Out-Law News | 19 Dec 2012 | 8:36 am | 1 min. read
The MoD said that approximate 200MHz of frequency band that it owns will be made available in what would be the "first direct sale of its kind" by a department of Government. It said the spectrum to be sold, which is all below the 15GHz frequency, could be used by mobile operators to deliver '4G' broadband services or by fixed-line operators to deliver wireless broadband access.
The term '4G' is generally used to refer to mobile broadband services delivered using the next generation of mobile broadband technologies; including Long Term Evolution (LTE) and WiMAX. LTE technical standards make more efficient use of radio spectrum, which makes them ideally suited for the high bandwidth data services including video streaming, social networking and GPS and mapping services used by smartphones and laptops.
Spectrum below the 15GHz frequency is "regarded as the most useful and valuable part of the radio spectrum because of its wide range of applications," MoD said in a statement. It said demand is growing for radio spectrum because of the rise in the use of "spectrum-hungry devices such as smartphones and tablets".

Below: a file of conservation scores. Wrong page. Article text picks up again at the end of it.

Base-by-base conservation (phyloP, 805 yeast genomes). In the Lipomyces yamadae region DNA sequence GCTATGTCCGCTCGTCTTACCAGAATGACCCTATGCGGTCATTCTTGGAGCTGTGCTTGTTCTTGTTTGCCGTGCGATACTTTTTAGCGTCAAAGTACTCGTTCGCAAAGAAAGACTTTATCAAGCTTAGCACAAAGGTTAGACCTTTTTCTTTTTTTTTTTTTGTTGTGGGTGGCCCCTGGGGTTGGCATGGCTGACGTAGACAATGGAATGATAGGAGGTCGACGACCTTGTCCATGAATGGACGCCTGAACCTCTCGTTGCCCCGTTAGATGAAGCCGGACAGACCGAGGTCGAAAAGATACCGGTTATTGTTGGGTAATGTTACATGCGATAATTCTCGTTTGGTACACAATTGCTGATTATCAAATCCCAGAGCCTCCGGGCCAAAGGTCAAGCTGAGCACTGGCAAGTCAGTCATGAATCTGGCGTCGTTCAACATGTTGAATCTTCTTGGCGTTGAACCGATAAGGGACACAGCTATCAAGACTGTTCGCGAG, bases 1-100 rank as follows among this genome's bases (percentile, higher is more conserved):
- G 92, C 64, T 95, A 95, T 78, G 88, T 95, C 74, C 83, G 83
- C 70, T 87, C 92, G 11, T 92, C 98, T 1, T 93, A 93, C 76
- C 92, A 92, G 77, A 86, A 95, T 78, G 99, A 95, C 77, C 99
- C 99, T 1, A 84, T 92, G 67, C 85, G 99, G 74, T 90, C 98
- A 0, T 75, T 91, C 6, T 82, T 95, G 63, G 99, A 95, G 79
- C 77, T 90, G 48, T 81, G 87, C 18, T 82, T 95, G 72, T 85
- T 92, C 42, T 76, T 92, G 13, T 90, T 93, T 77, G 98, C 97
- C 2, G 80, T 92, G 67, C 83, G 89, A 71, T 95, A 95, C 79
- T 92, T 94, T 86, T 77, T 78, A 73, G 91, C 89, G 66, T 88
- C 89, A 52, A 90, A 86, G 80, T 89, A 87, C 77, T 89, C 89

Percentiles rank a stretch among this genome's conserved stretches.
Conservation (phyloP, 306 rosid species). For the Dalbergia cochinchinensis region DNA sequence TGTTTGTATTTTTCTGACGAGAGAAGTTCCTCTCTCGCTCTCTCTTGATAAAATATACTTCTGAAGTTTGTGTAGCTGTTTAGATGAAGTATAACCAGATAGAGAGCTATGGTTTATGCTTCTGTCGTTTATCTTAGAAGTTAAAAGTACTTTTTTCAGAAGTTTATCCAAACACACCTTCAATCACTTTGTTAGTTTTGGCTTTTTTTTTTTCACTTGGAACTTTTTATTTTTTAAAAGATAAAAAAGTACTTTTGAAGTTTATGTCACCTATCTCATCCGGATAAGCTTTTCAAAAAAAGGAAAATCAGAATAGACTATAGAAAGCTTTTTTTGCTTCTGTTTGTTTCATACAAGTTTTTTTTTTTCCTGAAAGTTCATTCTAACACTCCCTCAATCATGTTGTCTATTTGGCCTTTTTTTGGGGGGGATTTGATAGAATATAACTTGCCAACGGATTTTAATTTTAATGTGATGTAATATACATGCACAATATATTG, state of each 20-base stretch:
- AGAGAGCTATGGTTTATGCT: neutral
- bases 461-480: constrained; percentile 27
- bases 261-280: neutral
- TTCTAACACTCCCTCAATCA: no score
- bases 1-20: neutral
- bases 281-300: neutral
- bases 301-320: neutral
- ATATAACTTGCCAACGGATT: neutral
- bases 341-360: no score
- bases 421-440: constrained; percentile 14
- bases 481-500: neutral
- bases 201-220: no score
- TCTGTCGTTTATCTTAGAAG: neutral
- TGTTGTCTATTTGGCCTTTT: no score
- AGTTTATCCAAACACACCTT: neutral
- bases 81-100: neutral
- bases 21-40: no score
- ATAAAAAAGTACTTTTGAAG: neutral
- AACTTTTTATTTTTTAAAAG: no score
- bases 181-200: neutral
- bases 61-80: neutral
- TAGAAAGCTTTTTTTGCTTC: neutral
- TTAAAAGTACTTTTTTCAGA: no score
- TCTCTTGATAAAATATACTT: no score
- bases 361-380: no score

The MoD said that the spectrum to be sold would first be "cleared of military users" and would help contribute to a target the Government previously outlined to make at least 500MHz of publicly-owned spectrum below the 5GHz frequency available for mobile communication uses by 2020. The MoD owns around 75% of all publicly-owned spectrum, it said.
"We welcome this opportunity to free up much-needed spectrum," Defence Minister Philip Dunne said. "We hope that the sale will help drive the roll-out of new generation networks and universal access to broadband, both of which are vital to the UK’s prosperity."
The MoD said that the auction will be completed by summer 2014, with "preparations" for the process due to start at the end of next year.
Ofcom opened the applications process for a separate radio spectrum auction earlier this month. The spectrum, in the 800MHz and 2.6GHz bands, is a combination of high and low frequencies which Ofcom has claimed will enable mobile operators to offer widespread mobile coverage at faster speeds. Bidding in the auction is due to begin in January.